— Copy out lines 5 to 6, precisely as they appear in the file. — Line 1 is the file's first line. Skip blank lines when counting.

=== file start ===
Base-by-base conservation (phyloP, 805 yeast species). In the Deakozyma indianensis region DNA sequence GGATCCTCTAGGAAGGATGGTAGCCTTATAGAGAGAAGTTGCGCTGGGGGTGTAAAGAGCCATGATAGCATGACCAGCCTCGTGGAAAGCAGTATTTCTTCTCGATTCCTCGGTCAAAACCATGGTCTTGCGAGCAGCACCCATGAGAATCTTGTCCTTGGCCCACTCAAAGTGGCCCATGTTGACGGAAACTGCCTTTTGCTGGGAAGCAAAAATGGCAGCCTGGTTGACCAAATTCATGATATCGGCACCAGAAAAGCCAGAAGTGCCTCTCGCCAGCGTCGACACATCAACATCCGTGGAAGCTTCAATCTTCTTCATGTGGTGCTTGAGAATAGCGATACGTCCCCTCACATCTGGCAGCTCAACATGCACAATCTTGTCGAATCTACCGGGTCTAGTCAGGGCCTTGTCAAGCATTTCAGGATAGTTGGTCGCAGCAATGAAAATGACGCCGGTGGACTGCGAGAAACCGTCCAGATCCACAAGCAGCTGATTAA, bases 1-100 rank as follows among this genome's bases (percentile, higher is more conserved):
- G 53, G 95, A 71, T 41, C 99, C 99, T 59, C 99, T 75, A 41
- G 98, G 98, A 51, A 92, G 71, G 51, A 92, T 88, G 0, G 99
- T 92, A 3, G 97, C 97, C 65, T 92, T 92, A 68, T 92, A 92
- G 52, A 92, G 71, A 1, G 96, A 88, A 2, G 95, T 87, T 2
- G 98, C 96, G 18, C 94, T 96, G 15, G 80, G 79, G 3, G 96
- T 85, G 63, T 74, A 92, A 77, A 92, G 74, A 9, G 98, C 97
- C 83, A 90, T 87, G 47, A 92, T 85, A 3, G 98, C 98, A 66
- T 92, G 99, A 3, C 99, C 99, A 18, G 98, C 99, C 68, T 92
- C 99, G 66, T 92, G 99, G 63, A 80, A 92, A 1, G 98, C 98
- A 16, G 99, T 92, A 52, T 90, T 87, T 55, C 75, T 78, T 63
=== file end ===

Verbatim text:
- G 52, A 92, G 71, A 1, G 96, A 88, A 2, G 95, T 87, T 2
- G 98, C 96, G 18, C 94, T 96, G 15, G 80, G 79, G 3, G 96